August 19, 2014 § Leave a comment
Back in the days when I wasn’t really sure what the internet was for I used to buy the ‘Official Playstation 2 Magazine UK’ on a fairly regular basis. That monthly trip down to the newsagent was one filled with great anticipation – an act which provided my only real connection with the wider gaming community. Back in those days of course, any publication of this type spent the majority of its time dealing in those staples of video game journalism, reviews and previews, but every month the editors of OPSM2 would fill their back pages with more opinionated content and one month this took the form of an article entitled:
“Haters of the Greats”
Actually, that probably wasn’t the title at all, but it’s the best I’ve got for you right now. At any rate, one particular complaint from the article felt especially relevant to me as I recently made my way through Tomb Raider (2013). The complaint was regarding Metal Gear Solid 2 (then a recent release for the Playstation 2) and, if memory serves, went something like as follows this:
“Imagine you are sitting in an amazingly powerful sports car, a Ferrari or a Porsche, one that’s capable of absolutely bombing it down the motorway. Except whenever you come close to putting your foot down, the owner of the car sitting in the passenger seat beside you forces you to pull over and look at pictures of his stupid children. The car is Metal Gear Solid 2, and the children are Hideo Kojima’s numerous cutscenes and endless radio conversations.”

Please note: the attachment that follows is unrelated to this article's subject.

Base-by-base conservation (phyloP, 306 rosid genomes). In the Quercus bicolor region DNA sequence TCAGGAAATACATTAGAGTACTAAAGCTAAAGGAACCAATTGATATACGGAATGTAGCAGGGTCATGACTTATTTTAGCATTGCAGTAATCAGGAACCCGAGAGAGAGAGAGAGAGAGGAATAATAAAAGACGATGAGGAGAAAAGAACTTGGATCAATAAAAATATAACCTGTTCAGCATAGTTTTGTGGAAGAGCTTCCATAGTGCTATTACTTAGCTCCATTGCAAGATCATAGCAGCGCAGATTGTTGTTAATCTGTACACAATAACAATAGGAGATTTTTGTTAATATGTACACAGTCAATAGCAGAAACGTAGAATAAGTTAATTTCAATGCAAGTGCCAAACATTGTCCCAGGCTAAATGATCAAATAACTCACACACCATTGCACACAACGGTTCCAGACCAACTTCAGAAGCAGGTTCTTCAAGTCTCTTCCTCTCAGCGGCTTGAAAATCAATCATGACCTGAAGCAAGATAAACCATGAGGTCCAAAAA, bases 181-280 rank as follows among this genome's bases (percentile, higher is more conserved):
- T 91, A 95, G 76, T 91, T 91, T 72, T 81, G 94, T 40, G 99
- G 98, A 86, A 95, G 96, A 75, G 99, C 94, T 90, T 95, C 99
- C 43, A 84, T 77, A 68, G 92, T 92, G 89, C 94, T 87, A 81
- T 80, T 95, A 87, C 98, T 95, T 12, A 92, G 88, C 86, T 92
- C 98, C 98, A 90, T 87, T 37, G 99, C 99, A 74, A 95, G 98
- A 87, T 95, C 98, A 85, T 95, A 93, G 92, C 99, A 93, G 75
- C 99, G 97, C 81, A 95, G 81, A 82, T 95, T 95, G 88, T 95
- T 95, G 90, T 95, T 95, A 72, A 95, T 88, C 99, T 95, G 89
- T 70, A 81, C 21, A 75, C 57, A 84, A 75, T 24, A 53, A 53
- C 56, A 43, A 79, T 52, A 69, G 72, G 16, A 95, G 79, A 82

Tomb Raider doesn’t include hours of radio conversations, nor does its story come anywhere close to the meta-insanity of MGS2. Nor, it must be said, are its cutscenes even particularly long but their problem is that they’re constant and invasive – at best, unnecessary and, at worst, actively in the way. You’ll be climbing up the most generic of cliffs, only for the game to pointlessly cut away to introduce the presence of enemies. You’ll be crossing a rushing stream, only for the game to take control away, purely to make the camera more shaky and ‘atmospheric’. You’ll be rushing a group of enemies, only for a cinematic to happen, and for Lara to dispatch them with no input from yourself.